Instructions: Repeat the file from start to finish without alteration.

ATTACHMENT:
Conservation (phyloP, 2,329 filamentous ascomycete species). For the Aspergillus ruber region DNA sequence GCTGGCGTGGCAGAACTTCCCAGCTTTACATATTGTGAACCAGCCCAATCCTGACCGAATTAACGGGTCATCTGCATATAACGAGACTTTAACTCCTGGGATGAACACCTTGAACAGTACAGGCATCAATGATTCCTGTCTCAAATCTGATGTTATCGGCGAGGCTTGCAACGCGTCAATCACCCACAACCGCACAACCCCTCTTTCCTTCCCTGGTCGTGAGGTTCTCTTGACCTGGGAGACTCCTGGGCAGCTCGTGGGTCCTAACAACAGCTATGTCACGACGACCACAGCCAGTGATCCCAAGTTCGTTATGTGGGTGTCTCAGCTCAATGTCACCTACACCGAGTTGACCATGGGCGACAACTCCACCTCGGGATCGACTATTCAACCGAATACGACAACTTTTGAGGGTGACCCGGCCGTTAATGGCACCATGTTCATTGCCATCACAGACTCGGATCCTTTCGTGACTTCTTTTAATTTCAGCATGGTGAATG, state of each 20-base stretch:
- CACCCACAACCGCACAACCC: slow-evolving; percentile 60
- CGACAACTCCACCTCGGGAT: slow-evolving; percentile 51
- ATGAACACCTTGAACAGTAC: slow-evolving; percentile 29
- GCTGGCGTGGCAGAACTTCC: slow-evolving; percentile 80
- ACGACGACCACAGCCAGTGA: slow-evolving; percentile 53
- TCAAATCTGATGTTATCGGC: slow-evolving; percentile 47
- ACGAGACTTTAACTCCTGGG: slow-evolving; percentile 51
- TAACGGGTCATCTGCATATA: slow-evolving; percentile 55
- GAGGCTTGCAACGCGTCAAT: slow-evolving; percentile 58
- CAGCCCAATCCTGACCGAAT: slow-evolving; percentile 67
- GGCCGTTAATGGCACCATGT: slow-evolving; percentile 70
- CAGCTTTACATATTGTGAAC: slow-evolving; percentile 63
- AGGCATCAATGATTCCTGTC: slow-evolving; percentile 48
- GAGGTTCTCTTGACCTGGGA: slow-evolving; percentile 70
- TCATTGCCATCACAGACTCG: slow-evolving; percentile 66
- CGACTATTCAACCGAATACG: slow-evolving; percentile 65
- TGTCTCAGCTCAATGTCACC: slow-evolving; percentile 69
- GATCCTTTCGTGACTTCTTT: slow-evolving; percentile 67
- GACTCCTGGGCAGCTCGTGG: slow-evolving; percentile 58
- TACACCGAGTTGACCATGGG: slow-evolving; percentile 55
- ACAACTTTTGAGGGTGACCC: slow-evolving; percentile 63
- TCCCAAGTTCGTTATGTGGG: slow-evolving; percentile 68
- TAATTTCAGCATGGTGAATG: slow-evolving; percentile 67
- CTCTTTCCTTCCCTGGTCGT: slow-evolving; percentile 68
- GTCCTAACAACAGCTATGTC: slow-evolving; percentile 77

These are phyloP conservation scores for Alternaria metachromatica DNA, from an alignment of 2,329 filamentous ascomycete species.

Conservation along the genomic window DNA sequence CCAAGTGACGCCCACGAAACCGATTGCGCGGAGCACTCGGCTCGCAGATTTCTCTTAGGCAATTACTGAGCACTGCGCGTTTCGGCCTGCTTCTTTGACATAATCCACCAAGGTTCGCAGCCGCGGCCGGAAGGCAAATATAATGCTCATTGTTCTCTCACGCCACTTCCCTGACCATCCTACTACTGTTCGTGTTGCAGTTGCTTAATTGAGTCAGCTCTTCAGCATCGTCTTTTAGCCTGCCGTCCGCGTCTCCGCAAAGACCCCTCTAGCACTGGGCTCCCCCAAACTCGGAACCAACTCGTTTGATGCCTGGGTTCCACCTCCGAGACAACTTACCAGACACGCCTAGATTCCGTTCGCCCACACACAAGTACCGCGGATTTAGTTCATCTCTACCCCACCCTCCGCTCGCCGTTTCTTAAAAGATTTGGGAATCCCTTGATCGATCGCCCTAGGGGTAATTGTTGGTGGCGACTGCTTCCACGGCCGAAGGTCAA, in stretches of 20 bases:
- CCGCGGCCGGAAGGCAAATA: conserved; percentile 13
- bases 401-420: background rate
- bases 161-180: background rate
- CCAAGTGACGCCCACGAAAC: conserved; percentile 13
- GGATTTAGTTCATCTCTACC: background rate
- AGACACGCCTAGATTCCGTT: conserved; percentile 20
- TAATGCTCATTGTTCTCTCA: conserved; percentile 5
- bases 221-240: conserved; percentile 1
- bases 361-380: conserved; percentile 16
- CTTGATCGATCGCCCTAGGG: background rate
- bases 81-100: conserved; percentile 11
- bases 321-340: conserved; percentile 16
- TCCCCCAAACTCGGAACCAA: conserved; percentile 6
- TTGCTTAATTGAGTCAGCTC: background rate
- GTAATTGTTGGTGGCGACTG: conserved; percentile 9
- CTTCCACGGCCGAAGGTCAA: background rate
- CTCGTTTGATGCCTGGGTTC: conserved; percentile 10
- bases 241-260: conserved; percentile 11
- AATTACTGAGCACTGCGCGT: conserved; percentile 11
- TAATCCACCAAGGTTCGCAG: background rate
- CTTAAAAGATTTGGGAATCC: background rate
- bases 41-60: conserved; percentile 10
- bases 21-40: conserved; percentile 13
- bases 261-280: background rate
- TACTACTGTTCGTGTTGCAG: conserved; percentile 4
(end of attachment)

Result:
Conservation (phyloP, 2,329 filamentous ascomycete species). For the Aspergillus ruber region DNA sequence GCTGGCGTGGCAGAACTTCCCAGCTTTACATATTGTGAACCAGCCCAATCCTGACCGAATTAACGGGTCATCTGCATATAACGAGACTTTAACTCCTGGGATGAACACCTTGAACAGTACAGGCATCAATGATTCCTGTCTCAAATCTGATGTTATCGGCGAGGCTTGCAACGCGTCAATCACCCACAACCGCACAACCCCTCTTTCCTTCCCTGGTCGTGAGGTTCTCTTGACCTGGGAGACTCCTGGGCAGCTCGTGGGTCCTAACAACAGCTATGTCACGACGACCACAGCCAGTGATCCCAAGTTCGTTATGTGGGTGTCTCAGCTCAATGTCACCTACACCGAGTTGACCATGGGCGACAACTCCACCTCGGGATCGACTATTCAACCGAATACGACAACTTTTGAGGGTGACCCGGCCGTTAATGGCACCATGTTCATTGCCATCACAGACTCGGATCCTTTCGTGACTTCTTTTAATTTCAGCATGGTGAATG, state of each 20-base stretch:
- CACCCACAACCGCACAACCC: slow-evolving; percentile 60
- CGACAACTCCACCTCGGGAT: slow-evolving; percentile 51
- ATGAACACCTTGAACAGTAC: slow-evolving; percentile 29
- GCTGGCGTGGCAGAACTTCC: slow-evolving; percentile 80
- ACGACGACCACAGCCAGTGA: slow-evolving; percentile 53
- TCAAATCTGATGTTATCGGC: slow-evolving; percentile 47
- ACGAGACTTTAACTCCTGGG: slow-evolving; percentile 51
- TAACGGGTCATCTGCATATA: slow-evolving; percentile 55
- GAGGCTTGCAACGCGTCAAT: slow-evolving; percentile 58
- CAGCCCAATCCTGACCGAAT: slow-evolving; percentile 67
- GGCCGTTAATGGCACCATGT: slow-evolving; percentile 70
- CAGCTTTACATATTGTGAAC: slow-evolving; percentile 63
- AGGCATCAATGATTCCTGTC: slow-evolving; percentile 48
- GAGGTTCTCTTGACCTGGGA: slow-evolving; percentile 70
- TCATTGCCATCACAGACTCG: slow-evolving; percentile 66
- CGACTATTCAACCGAATACG: slow-evolving; percentile 65
- TGTCTCAGCTCAATGTCACC: slow-evolving; percentile 69
- GATCCTTTCGTGACTTCTTT: slow-evolving; percentile 67
- GACTCCTGGGCAGCTCGTGG: slow-evolving; percentile 58
- TACACCGAGTTGACCATGGG: slow-evolving; percentile 55
- ACAACTTTTGAGGGTGACCC: slow-evolving; percentile 63
- TCCCAAGTTCGTTATGTGGG: slow-evolving; percentile 68
- TAATTTCAGCATGGTGAATG: slow-evolving; percentile 67
- CTCTTTCCTTCCCTGGTCGT: slow-evolving; percentile 68
- GTCCTAACAACAGCTATGTC: slow-evolving; percentile 77

These are phyloP conservation scores for Alternaria metachromatica DNA, from an alignment of 2,329 filamentous ascomycete species.

Conservation along the genomic window DNA sequence CCAAGTGACGCCCACGAAACCGATTGCGCGGAGCACTCGGCTCGCAGATTTCTCTTAGGCAATTACTGAGCACTGCGCGTTTCGGCCTGCTTCTTTGACATAATCCACCAAGGTTCGCAGCCGCGGCCGGAAGGCAAATATAATGCTCATTGTTCTCTCACGCCACTTCCCTGACCATCCTACTACTGTTCGTGTTGCAGTTGCTTAATTGAGTCAGCTCTTCAGCATCGTCTTTTAGCCTGCCGTCCGCGTCTCCGCAAAGACCCCTCTAGCACTGGGCTCCCCCAAACTCGGAACCAACTCGTTTGATGCCTGGGTTCCACCTCCGAGACAACTTACCAGACACGCCTAGATTCCGTTCGCCCACACACAAGTACCGCGGATTTAGTTCATCTCTACCCCACCCTCCGCTCGCCGTTTCTTAAAAGATTTGGGAATCCCTTGATCGATCGCCCTAGGGGTAATTGTTGGTGGCGACTGCTTCCACGGCCGAAGGTCAA, in stretches of 20 bases:
- CCGCGGCCGGAAGGCAAATA: conserved; percentile 13
- bases 401-420: background rate
- bases 161-180: background rate
- CCAAGTGACGCCCACGAAAC: conserved; percentile 13
- GGATTTAGTTCATCTCTACC: background rate
- AGACACGCCTAGATTCCGTT: conserved; percentile 20
- TAATGCTCATTGTTCTCTCA: conserved; percentile 5
- bases 221-240: conserved; percentile 1
- bases 361-380: conserved; percentile 16
- CTTGATCGATCGCCCTAGGG: background rate
- bases 81-100: conserved; percentile 11
- bases 321-340: conserved; percentile 16
- TCCCCCAAACTCGGAACCAA: conserved; percentile 6
- TTGCTTAATTGAGTCAGCTC: background rate
- GTAATTGTTGGTGGCGACTG: conserved; percentile 9
- CTTCCACGGCCGAAGGTCAA: background rate
- CTCGTTTGATGCCTGGGTTC: conserved; percentile 10
- bases 241-260: conserved; percentile 11
- AATTACTGAGCACTGCGCGT: conserved; percentile 11
- TAATCCACCAAGGTTCGCAG: background rate
- CTTAAAAGATTTGGGAATCC: background rate
- bases 41-60: conserved; percentile 10
- bases 21-40: conserved; percentile 13
- bases 261-280: background rate
- TACTACTGTTCGTGTTGCAG: conserved; percentile 4